Police Detective Mike Mohney told WBST.com that sexting is a serious crime because [when teenagers sext it can lead to] “bullying,” and “real severe things like people committing suicide or violent crimes against others because they’re so embarrassed about it.”
Mohney’s statement is a perfect example of the inherent contradiction of ruining kids’ lives for sexting. If the goal is to avoid “severe consequences,” why would they pursue charges in the first place? If sexting-induced embarrassment is a source of violence and suicide, certainly the risk of embarrassment is made much worse by branding the offender a pedophile—for abusing no one but himself—and sentencing him to the sex offender registry…. Authorities warn that the consequences for the underage are just too dire, but the most awful outcome is the one the authorities themselves impose on perpetrators: criminal charges. Can you imagine being a 14-year-old, trying to get your life back on track, after being socially stigmatized, expelled, charged with a crime, and publicly branded a sex offender? All because you took a picture of yourself?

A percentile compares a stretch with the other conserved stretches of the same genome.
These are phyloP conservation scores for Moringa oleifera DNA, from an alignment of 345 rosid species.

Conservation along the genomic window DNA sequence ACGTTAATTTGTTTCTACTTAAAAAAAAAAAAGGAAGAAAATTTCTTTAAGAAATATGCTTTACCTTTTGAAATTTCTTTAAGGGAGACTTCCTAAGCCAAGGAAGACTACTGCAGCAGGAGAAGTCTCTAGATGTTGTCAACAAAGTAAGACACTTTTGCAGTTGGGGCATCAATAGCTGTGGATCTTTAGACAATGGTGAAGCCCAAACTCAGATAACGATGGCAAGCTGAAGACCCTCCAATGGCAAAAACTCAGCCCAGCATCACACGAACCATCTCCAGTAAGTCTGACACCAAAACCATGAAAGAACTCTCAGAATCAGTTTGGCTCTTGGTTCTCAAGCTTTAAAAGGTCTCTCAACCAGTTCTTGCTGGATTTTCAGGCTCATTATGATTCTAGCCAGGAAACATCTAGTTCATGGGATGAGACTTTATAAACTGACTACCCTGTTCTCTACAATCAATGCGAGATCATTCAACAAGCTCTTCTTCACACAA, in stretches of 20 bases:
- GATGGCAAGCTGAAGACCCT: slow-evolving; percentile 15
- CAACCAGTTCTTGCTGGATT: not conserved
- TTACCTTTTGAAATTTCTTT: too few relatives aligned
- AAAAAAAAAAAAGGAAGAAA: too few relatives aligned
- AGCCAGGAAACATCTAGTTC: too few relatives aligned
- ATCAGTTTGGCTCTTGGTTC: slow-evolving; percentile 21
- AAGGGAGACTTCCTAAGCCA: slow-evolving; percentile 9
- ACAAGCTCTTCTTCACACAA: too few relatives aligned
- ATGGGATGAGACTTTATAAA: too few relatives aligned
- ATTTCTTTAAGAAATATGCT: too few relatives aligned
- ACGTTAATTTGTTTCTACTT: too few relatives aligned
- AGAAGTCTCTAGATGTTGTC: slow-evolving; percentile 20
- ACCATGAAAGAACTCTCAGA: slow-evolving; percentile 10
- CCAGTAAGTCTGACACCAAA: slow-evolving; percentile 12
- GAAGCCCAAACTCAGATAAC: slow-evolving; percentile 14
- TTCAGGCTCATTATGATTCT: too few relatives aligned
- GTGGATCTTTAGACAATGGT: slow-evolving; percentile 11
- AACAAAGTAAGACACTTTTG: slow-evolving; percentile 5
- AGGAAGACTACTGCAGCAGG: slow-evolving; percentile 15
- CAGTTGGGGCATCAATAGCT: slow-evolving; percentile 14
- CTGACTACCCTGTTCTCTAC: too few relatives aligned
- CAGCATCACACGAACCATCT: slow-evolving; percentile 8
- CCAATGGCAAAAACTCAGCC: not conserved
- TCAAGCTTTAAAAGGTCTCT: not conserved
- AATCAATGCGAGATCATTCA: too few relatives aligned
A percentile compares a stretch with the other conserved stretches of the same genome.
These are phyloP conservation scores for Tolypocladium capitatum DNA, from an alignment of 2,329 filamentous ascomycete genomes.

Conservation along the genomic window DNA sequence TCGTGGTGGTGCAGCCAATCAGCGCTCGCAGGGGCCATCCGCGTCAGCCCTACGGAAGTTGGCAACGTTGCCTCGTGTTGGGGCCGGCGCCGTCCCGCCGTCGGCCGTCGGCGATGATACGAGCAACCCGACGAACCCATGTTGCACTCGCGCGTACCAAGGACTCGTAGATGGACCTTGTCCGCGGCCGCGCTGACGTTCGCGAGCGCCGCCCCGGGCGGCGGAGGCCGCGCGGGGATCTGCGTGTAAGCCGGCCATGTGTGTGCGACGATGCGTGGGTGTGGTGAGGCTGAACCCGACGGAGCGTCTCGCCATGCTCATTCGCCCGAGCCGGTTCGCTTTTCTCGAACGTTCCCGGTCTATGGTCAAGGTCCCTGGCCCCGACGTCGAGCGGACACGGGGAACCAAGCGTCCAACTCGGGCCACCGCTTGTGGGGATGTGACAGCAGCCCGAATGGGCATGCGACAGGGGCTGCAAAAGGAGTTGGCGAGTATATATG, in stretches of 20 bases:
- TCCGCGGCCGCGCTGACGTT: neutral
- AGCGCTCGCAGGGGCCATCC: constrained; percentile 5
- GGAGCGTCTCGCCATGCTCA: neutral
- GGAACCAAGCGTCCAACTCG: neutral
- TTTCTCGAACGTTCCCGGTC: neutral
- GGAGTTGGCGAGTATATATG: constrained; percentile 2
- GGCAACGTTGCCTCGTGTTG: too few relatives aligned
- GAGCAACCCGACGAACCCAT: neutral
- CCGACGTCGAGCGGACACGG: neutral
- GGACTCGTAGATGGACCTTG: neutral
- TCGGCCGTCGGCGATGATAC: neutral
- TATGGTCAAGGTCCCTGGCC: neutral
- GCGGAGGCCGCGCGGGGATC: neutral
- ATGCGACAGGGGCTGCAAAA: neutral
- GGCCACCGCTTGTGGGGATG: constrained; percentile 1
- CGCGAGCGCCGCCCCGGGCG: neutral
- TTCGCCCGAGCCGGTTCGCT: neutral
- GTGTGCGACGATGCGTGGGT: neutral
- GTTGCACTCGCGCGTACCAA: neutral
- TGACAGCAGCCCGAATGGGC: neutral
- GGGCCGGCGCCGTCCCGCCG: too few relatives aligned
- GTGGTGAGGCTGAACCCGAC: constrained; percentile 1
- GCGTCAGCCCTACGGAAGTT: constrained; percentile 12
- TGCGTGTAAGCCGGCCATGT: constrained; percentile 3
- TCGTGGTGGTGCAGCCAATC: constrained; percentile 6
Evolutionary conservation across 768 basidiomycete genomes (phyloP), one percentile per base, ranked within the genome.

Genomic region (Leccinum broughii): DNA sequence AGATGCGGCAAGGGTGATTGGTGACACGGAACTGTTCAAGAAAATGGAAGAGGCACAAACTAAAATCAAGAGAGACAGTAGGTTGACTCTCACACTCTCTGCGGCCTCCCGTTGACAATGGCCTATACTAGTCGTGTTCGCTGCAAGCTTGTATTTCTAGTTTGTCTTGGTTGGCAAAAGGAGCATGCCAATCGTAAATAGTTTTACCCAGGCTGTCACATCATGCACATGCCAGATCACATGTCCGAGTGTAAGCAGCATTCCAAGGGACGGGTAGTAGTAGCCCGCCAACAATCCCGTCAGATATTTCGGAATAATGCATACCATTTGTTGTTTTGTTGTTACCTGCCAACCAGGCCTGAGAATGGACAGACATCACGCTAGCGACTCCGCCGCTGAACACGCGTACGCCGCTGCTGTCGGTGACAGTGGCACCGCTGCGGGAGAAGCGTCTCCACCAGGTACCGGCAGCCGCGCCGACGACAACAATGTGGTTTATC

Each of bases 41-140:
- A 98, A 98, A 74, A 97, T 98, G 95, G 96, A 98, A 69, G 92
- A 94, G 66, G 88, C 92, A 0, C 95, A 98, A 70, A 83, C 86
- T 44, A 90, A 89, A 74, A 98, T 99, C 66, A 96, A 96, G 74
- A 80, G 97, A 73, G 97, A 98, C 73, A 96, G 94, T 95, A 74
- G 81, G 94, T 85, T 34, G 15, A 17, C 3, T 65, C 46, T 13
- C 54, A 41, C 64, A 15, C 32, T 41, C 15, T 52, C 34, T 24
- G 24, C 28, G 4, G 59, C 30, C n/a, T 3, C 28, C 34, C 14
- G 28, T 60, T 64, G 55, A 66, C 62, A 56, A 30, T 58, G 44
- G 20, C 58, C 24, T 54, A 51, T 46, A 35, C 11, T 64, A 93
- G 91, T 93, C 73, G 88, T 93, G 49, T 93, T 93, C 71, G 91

Teens who create and share sexy photos aren’t child pornographers. They are teenagers. To pretend the law can suppress their natural curiosity about their own bodies, and each other’s, is to subscribe to vindictive madness and paranoia about human sexuality. These kids aren’t hurting themselves—we’re hurting them.
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